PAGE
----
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The Mass Media

The Mass Media

The Mass Media

Want to Be a Teacher?

UMass Boston offers teacher education programs at the undergraduate and graduate levels. The undergraduate program leads to initial licensure in elementary, middle, and high school levels. The graduate program does not lead to teaching, but both programs help you find a placement and a job.

Because of a chronic shortage of teachers nationwide, and the recognition and value of the Massachusetts Tests for Educator Licensure, recruiters from all around the country ask for Massachusetts teachers. The MTEL is known for being the most rigorous of all tests nationwide.

For instance, “people from Florida come here [to Massachusetts] to recruit our teachers, saying, ‘Please come here to teach,'” said Denise S. Patmon, associate professor in the graduate college of education.

In the undergraduate program, students interested in teaching at the elementary level can major in anything because they should know a little bit about everything. They need 36 credits in arts, history and cultural studies, philosophy and humanistic studies, natural science, math, and foreign language.

However, students interested in teaching for middle and high school children have to major in the subject area they wish to teach. At the end of the program, a student will have earned a certification in teaching, the initial licensure, and a master’s degree.

In order to apply for a license, a student must pass the MTEL, which has different, specialized areas. Elementary educators must pass Communications & Literacy, General Curriculum, and Foundations of Reading. Middle school and secondary educators must pass Communications & Literacy and the appropriate subject area test.

There are three stages of educator licensure, which become only two steps for those who integrate the undergraduate program. The first license, “preliminary licensure,” is issued to a person who holds a bachelor’s degree and has passed the MTEL. This license is valid for five years of employment, starting at the date a person finds a job. Then, the “initial licensure” is issued to a person who met the requirements for the previous licensure, completed a “professional education preparation program,” and had a cooperating teacher supervise him or her in a classroom up to six times. Finally, the “professional licensure,” which is issued to a person who has an initial license, has taught for three years and has a master’s degree. This educator license is valid for five years and is renewable for additional five-year terms.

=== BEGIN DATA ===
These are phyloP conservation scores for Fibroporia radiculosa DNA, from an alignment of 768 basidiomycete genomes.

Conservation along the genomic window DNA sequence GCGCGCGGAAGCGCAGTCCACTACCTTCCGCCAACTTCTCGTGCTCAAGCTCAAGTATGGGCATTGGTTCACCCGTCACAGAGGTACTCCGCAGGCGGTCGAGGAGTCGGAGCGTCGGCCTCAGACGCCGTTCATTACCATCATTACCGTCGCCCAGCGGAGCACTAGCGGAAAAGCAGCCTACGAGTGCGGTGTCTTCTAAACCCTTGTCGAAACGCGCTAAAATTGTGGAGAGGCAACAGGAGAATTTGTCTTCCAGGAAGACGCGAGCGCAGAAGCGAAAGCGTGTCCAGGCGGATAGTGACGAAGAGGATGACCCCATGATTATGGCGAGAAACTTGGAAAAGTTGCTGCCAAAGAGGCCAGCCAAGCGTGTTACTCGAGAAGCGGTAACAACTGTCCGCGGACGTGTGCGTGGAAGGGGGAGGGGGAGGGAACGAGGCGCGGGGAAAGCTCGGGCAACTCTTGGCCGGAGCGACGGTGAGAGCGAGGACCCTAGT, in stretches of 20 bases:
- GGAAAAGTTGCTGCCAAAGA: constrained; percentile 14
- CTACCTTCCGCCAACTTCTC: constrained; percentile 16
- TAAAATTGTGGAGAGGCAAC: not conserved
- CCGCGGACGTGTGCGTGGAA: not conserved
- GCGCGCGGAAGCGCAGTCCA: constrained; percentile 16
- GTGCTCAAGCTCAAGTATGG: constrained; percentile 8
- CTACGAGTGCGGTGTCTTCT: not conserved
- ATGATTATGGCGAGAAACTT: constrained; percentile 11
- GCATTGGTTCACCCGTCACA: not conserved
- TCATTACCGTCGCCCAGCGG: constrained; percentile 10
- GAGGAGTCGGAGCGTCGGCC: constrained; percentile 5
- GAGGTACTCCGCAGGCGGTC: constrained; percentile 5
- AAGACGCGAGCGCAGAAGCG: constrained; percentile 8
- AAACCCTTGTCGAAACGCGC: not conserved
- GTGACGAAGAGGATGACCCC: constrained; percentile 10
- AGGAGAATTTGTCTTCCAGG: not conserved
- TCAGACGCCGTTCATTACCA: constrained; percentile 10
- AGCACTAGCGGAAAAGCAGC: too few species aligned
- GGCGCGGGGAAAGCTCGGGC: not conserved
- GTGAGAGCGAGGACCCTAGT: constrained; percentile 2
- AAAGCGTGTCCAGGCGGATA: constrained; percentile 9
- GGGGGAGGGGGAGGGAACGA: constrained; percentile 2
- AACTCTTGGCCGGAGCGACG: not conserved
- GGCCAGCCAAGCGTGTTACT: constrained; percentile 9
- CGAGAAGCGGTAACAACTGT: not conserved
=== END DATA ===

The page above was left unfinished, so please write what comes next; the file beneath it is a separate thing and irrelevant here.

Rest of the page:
For the graduate program, candidates will complete a 36-credit program. Students seeking a secondary licensure will have to take a different sequence of courses that will provide a developmental perspective. They will also have 75 hours of monitored fieldwork.

Staffers at the graduate program say that teaching is becoming more popular. “[There’s] a lot of engineers in our program” said Harriette Crawford, a staff member. “We say, You want to be a teacher, but do you know that the pay is going way down?” And they say, ‘Yeah, but you know what? It is more exciting than where we’re working.’

“The reason for the engineers to change fields is because they know exactly what they are going to do all the time. If you are teaching kids, it is really different; every day is a new day, it’s all about the moment. With teaching, you have the guarantee of an exciting day-to-day routine.”

For the undergraduate program, students must submit the application to Wheatley, second floor, room 157. With it, submit a personal statement, at least one letter of reference, an undergraduate transcript (plus a list of courses in which currently enrolled), and an optional copy of the results on the Communications and Literacy section of the MTEL.

For the MTEL, there is a study guide for $145, which helps you prepare for the test, or you can download it for free on these websites: www.mtel.nesinc.com or www.doe.mass.edu/mtel. There is also a free Communications and Literacy workshop available, approximately three weeks before the exam date. You can either register by e-mail at [email protected] or call (617) 287-7625.

Any student who is interested should stop by the Program Office, located at W/2/157. There you can get answers to any general questions you may have, as well as booklets. For the MTEL, you can register online at www.mtel.nesinc.com or through the “Educator Services” section of the Massachusetts Department of Education website at doe.mass.edu.